It is perhaps too easy to make fun of North Korean propaganda, but needs must when the devil vomits into your kettle (ask Sarah Michelle where this one comes from). And if the absence of good (or even just moderately bad) news from Pyongyang isn’t enough (with the noted exception of course of the quality of the cappuccino one can drink in Pyongyang these days, I am told – frequently; and foreigners can apparently also win law suits in North Korea these days! Oh my),
The report on DPRK forced labour in the EU by the Slaves to the System research team is receiving much attention. Not just from the media, some of whose less esteemed members are having a field day misquoting me in different languages, but also from non-media folks, such as for example members of the EU parliament (who asked question in parliament),
The initial findings of the Slaves to the System project have just been published at the LeidenAsiaCentre website. Peruse the report at your own risk, for it is a ‘grave provocation’ to the DPRK, an ‘act of hostility’ and an “attempt to damage the dignity” of the Supreme Leader. Judge for yourself and read the report. But first back up your hard drive, because if only one tenth of the stories about DPRK hackers is true, they are already listening in on your phone and watching you saving your precious bitcoins.
Hier is het eerste working paper van het LeidenAsiaCentre. Het paper gaat over Noord-Koreaanse dwangarbeid in de Eu. Ja, de EU. Hier dus. Mijn grote vrienden in het Noord-Koreaanse waren zo verheugd over dit lopende onderzoek dat ze maar meteen een formele klacht over mij bij ons eigen Buitenlandse Zaken dachten in te moeten dienen. Of die ons onderzoek even stil wilde leggen. Tja. Die wilden dat dus niet. En omdat diplomaten diplomatiek zijn en dit dus niet kunnen zeggen tegen onze kameraden in Pyongyang (maar ik wel): 肏你祖宗十八代. (Je dacht toch niet dat een nette Leids hoogleraar zomaar zou vloeken? Wil je weten wat het betekent, leer Chinees. Of Google het gewoon)
Dus wij gaan lustig door met onderzoek doen en spannende dingen vinden. Als eerste publicatie, een positiebepaling: A new lease on life – def
I told myself that I wasn’t going to write anything about Shin Dong-hyuk and his confession that key elements of his escape narrative were omitted, changed around or left out. I have never met Shin and I’ve never been able to vouch for the veracity of his book. I have talked about his book in public, however, and have always maintained that I did not doubt his story. Altough I could not verify the details, I believed its general structure to be valid.
It took some doing, performing magic tricks with lecture halls, conjuring up discussants, contacting every media outlet in and outside Europe, and fighting off some dodgy characters with pronounced Hwanghae-do accents (no, not really), but the program for the conference has been finalized. It seems as if there’ll be lots of people, which is why we made sure to get the biggest lecture hall of Leiden University. And trust me, it is big. Big enough to accommodate the speakers, discussants, audience and the media. Haven’t heard from Pyongyang yet,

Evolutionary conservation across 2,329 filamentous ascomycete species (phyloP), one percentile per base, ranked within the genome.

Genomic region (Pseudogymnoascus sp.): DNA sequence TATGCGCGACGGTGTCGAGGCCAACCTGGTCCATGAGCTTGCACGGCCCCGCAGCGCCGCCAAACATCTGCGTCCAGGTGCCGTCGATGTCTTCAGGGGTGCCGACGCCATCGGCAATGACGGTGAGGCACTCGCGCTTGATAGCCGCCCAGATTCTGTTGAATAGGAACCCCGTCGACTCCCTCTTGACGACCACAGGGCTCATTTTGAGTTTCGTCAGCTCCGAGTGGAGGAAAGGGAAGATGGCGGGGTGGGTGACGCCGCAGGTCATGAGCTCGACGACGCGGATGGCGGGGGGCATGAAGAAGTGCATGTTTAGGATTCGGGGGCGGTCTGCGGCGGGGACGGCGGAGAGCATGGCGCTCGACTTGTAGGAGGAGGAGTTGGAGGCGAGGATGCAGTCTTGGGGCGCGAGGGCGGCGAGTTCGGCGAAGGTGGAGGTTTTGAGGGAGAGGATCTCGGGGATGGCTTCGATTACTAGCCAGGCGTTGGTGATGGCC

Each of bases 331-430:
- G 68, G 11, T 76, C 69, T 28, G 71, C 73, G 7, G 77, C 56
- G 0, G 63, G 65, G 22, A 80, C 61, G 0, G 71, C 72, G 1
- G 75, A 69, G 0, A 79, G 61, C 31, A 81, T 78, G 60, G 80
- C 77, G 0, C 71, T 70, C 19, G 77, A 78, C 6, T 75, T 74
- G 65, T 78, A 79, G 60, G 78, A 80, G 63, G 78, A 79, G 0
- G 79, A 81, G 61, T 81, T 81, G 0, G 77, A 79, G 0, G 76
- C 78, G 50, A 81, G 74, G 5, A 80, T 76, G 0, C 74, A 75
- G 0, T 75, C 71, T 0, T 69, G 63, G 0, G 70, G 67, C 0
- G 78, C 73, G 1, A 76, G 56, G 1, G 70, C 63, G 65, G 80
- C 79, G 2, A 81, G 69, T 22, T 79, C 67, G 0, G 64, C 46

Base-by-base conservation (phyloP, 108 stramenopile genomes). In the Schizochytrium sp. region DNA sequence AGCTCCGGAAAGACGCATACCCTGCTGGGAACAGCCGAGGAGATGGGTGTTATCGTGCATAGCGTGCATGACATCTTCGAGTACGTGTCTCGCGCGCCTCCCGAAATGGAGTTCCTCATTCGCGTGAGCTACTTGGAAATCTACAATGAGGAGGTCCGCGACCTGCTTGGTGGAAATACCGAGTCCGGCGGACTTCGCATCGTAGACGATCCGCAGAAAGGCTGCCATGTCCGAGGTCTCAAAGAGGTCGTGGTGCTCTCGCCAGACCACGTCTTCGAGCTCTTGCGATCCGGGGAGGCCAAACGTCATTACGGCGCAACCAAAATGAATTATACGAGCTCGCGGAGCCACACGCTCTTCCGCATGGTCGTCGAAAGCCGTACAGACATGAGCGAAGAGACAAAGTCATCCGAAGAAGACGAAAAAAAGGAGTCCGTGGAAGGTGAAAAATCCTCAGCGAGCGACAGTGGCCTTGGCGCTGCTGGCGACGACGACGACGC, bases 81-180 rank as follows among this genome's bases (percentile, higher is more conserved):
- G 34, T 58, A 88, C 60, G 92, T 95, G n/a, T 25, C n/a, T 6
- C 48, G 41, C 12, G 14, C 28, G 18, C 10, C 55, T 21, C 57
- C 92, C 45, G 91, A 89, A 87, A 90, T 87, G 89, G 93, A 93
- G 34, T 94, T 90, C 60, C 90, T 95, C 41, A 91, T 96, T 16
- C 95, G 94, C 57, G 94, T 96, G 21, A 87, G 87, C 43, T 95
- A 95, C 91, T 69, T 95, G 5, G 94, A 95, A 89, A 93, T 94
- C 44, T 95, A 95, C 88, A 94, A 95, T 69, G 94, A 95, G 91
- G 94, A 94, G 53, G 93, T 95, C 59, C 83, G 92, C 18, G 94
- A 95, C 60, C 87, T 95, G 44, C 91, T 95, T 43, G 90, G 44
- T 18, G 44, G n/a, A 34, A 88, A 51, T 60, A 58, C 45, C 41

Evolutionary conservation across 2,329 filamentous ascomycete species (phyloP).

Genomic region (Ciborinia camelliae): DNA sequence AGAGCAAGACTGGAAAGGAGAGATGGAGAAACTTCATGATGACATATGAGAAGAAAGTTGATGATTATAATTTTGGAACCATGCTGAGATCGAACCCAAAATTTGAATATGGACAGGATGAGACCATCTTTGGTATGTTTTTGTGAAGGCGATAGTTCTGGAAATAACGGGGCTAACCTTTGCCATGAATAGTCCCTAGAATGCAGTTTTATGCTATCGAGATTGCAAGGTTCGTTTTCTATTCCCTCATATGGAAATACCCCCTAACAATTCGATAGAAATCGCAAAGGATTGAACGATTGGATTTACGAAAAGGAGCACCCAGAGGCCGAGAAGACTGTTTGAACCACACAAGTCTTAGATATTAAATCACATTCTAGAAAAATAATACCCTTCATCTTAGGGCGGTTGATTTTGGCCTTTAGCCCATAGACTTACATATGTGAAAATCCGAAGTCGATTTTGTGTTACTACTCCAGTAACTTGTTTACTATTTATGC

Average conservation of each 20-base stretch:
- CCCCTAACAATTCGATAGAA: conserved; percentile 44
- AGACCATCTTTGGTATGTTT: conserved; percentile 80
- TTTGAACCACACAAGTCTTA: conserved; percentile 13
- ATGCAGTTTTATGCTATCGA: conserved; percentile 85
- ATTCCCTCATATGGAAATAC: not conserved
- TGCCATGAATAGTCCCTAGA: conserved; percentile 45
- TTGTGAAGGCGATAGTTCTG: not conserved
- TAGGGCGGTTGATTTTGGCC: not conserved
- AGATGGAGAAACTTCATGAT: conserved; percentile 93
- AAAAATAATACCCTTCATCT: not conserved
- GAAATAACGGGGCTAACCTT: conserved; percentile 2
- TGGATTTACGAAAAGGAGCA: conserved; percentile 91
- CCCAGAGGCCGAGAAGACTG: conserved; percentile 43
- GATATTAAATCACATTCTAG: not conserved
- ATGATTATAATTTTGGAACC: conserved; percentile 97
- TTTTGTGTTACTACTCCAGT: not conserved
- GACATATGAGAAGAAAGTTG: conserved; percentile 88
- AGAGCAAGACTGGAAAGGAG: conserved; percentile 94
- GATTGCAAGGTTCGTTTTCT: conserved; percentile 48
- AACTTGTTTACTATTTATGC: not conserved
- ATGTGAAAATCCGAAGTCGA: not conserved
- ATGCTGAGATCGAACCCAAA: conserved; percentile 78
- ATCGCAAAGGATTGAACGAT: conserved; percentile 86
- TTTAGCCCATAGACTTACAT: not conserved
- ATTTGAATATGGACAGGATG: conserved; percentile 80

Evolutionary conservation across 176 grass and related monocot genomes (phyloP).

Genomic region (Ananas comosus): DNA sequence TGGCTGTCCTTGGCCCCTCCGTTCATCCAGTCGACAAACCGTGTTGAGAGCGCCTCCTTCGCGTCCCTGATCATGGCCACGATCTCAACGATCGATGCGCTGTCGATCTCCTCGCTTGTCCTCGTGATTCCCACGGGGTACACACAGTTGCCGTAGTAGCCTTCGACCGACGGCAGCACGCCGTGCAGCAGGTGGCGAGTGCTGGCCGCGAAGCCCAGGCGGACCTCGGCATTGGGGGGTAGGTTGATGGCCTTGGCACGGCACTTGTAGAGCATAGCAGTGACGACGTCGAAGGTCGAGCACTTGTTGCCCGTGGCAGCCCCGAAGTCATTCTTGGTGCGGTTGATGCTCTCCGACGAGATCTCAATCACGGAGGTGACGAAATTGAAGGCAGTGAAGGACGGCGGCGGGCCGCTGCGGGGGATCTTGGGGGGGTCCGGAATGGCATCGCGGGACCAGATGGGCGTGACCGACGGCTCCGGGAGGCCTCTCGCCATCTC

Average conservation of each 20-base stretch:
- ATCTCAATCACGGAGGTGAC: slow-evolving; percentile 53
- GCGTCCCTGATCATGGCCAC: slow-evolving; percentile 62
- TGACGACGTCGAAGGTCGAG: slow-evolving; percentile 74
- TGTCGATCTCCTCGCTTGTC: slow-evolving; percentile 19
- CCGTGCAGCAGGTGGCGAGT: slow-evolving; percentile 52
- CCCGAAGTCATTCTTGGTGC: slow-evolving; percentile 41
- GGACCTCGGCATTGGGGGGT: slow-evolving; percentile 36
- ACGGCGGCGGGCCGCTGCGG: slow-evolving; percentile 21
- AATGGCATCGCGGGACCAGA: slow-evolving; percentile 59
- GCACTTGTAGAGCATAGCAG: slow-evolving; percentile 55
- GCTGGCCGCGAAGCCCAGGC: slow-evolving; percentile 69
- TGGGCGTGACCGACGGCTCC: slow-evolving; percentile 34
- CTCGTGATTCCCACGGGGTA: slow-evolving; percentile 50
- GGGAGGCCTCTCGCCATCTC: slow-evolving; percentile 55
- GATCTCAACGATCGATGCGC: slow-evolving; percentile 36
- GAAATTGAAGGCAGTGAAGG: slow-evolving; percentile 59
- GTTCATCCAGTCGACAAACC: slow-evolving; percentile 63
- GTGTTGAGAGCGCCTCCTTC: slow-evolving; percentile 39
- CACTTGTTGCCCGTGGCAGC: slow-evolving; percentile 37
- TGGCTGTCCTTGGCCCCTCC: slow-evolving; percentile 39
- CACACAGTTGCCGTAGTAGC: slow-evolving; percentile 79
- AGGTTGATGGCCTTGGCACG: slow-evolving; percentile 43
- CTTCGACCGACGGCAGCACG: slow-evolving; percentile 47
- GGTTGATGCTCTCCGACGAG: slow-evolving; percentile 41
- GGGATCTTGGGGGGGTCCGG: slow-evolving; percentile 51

You can now register for the conference by reading this text, liking it on FB, retweeting it 3,568 times and starting a fan club. Alternatively, you can scroll down the page, click the registration link and fill out the form. And be honest when you fill it out, please. You’re expected to own up to every bit of graft you ever received from Room 39 (we’re not interested in the cognac bottles though). And we know what’s going on in there, don’t forget. Oh, and it’s Chatham House Rule. Which we take seriously. If you are from the media and are looking for a interview let us know. We can’t promise anything (well, we could, but we’d have to break some promises probably, so we won’t), but we’ll do our best.
And here’s is the provisional program. We won’t release the names of the speakers (except Jang Jin-sung) until the conference starts and then it’s Chatham House Rule. Discussants have also been left out of this program for the time being. The elite exiles will be in conversation with discussants who are recognised scholars or practitioners in closely related fields of expertise. There’s enough to wet the appetite though, I imagine.
I like to think of myself as a reasonable human being. Most of the time then. But given my primal reaction to this text in which it is stated that “human rights issues have proved a complication” in establishing parliamentary linkage with North Korea, I am afraid I have to admit it stripped the veneer of reasonability right away from me. So allow me to show my more unreasonable side in this blog.